Most of us are incredibly reliant on the Internet. We get information from the World Wide Web. We shop order takeout, play games, and get in touch with family and friends online. While almost everyone enjoys the benefits of living a digital life, it’s not so easy for some. People with disabilities, which happens to be the largest minority group in the world, are not easily able to access the digital world.
In the U.S. alone, one out of five Americans does not have access to a digital product. Worse, there’s no alternative solution open to them. As a business, how are you ensuring that everyone has equal access to your digital products or solutions, regardless of their abilities? If you were to conduct your own ADA compliance audit, what would be the result? If your audit shows that you are non-compliant, are you ready for the consequences?
On this page
What is web accessibility?
Web accessibility, in the simplest terms, is founded on the idea of universal design where all digital products and services are designed to be accessible to everyone, regardless of their abilities or the software/hardware they are using. For example, everyone should be able to access and use your website.
This means that anyone, with or without a disability, should be able to read all of the content on your website including videos and images. This also means that the website should be easily navigated by individuals using accessible technology such as a screen reader.
Why web accessibility is important
There are several reasons why every business should prioritize web accessibility. The United Nations Convention on the Rights of Persons with Disabilities states that access to information and communication technologies is a basic human right.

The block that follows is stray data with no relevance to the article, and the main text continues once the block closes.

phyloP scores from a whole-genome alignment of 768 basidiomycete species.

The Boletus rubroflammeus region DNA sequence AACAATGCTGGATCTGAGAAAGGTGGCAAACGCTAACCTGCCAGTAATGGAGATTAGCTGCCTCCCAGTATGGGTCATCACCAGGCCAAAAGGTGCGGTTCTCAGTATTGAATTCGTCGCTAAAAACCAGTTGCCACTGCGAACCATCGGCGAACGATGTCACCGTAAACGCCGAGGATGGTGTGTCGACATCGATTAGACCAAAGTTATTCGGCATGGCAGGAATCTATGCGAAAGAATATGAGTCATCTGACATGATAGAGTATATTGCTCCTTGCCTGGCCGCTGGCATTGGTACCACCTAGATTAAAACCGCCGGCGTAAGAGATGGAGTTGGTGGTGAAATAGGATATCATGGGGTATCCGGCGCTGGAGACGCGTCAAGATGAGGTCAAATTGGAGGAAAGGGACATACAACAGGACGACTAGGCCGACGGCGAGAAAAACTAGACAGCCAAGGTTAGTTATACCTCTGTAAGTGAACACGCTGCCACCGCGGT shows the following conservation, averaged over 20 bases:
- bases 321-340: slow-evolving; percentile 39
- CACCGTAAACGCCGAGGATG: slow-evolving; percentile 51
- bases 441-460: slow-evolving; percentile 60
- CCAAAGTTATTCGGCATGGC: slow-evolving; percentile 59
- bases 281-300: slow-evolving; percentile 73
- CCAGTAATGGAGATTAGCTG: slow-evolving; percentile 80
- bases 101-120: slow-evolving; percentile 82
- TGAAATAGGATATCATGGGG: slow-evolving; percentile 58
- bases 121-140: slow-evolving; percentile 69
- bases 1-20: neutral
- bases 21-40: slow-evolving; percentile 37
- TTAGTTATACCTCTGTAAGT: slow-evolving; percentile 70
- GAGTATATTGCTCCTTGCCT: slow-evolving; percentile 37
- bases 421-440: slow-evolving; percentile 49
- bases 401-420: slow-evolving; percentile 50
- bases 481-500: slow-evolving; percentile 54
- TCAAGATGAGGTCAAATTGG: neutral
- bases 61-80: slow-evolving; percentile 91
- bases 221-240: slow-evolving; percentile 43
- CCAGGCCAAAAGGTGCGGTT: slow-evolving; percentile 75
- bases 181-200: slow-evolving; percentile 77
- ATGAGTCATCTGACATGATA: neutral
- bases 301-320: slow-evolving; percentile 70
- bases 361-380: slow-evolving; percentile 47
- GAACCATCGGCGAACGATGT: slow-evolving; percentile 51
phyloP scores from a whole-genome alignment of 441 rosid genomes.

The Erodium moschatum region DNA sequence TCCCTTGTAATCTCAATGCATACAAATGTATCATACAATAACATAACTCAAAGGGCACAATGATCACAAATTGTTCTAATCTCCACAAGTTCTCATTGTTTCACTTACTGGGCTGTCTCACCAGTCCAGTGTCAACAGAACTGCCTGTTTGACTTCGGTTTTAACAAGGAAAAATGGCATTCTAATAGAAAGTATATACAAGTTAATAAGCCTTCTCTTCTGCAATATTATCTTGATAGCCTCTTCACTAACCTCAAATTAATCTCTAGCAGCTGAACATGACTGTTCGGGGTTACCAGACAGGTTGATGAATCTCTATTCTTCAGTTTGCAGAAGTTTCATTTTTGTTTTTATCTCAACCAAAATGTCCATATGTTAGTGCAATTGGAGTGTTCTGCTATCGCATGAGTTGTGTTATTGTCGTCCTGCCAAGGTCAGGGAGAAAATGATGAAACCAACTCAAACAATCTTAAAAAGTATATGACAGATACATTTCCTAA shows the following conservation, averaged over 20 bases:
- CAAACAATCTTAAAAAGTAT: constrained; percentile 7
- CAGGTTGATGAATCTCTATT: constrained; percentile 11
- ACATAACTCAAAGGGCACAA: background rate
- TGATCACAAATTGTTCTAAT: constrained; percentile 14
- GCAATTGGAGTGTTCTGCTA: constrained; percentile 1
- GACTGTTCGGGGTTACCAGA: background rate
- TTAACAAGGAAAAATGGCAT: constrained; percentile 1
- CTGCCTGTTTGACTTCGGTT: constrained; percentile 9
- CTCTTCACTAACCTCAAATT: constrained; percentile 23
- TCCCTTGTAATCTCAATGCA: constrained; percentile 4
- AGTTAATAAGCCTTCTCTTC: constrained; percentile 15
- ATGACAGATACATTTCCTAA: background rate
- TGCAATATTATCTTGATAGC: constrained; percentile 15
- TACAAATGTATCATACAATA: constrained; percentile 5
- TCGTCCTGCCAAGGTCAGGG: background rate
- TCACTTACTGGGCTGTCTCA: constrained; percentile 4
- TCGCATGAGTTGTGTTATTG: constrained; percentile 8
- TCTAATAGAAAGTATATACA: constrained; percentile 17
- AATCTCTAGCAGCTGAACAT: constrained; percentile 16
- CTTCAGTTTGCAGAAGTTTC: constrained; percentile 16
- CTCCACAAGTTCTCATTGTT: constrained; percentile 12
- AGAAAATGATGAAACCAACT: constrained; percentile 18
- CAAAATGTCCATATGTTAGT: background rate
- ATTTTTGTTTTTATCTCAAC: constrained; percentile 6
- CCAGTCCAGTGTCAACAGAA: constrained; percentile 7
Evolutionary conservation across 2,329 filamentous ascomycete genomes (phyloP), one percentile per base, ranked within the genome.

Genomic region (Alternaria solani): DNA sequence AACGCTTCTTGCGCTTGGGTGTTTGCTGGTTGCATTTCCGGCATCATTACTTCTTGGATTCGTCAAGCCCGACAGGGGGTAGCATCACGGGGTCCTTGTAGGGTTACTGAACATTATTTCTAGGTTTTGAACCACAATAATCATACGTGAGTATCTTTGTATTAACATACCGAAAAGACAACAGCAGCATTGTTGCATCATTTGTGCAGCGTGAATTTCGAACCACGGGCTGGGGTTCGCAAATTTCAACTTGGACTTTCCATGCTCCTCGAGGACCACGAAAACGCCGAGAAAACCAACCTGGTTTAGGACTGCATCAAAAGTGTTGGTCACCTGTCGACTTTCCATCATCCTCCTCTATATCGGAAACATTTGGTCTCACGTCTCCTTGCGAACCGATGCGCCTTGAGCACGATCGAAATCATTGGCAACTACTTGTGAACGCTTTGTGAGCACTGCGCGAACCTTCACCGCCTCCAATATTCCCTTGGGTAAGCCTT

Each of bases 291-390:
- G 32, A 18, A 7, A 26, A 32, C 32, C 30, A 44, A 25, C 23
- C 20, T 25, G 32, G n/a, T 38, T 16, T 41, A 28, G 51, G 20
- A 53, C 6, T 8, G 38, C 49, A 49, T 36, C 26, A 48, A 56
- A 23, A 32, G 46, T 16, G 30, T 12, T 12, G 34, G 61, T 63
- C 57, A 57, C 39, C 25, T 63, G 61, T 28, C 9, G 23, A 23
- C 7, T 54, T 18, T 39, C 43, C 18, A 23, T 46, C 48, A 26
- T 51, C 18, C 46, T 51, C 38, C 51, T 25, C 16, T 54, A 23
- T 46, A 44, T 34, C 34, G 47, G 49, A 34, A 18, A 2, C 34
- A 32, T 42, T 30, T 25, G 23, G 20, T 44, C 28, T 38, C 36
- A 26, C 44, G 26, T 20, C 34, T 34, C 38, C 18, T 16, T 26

Simply put, ensuring that your company follows the standards of web accessibility is the moral and ethical thing to do. You want to ensure that everyone’s rights are respected. However, for businesses, it’s more than just a moral imperative.
According to the ADA’s Standards for Accessible Design, everyone must have access to all electronic and information technology. Since the ADA is a strict liability law, a company that violates ADA compliance is vulnerable to lawsuits.
In fact, a lot of big companies like Netflix, Amazon, and Nike have been sued for violating ADA compliance. According to the law firm Seyfarth Shaw, LLP, in 2018, there were 2,285 lawsuits filed because of ADA web accessibility and another 2256 filed in 2019.
Domino’s Pizza case
One good example of the consequences of non-compliance with the ADA is Domino Pizza’s case. Back in 2016, Guillermo Robles sued Domino’s Pizza because he was unable to use their website as well as their mobile app to order food while using screen reading software.
The Supreme Court rejected the case in 2019 sending it to the 9th Circuit Court of Appeals. The court decided that these digital platforms were considered “public accommodations” just like a physical store.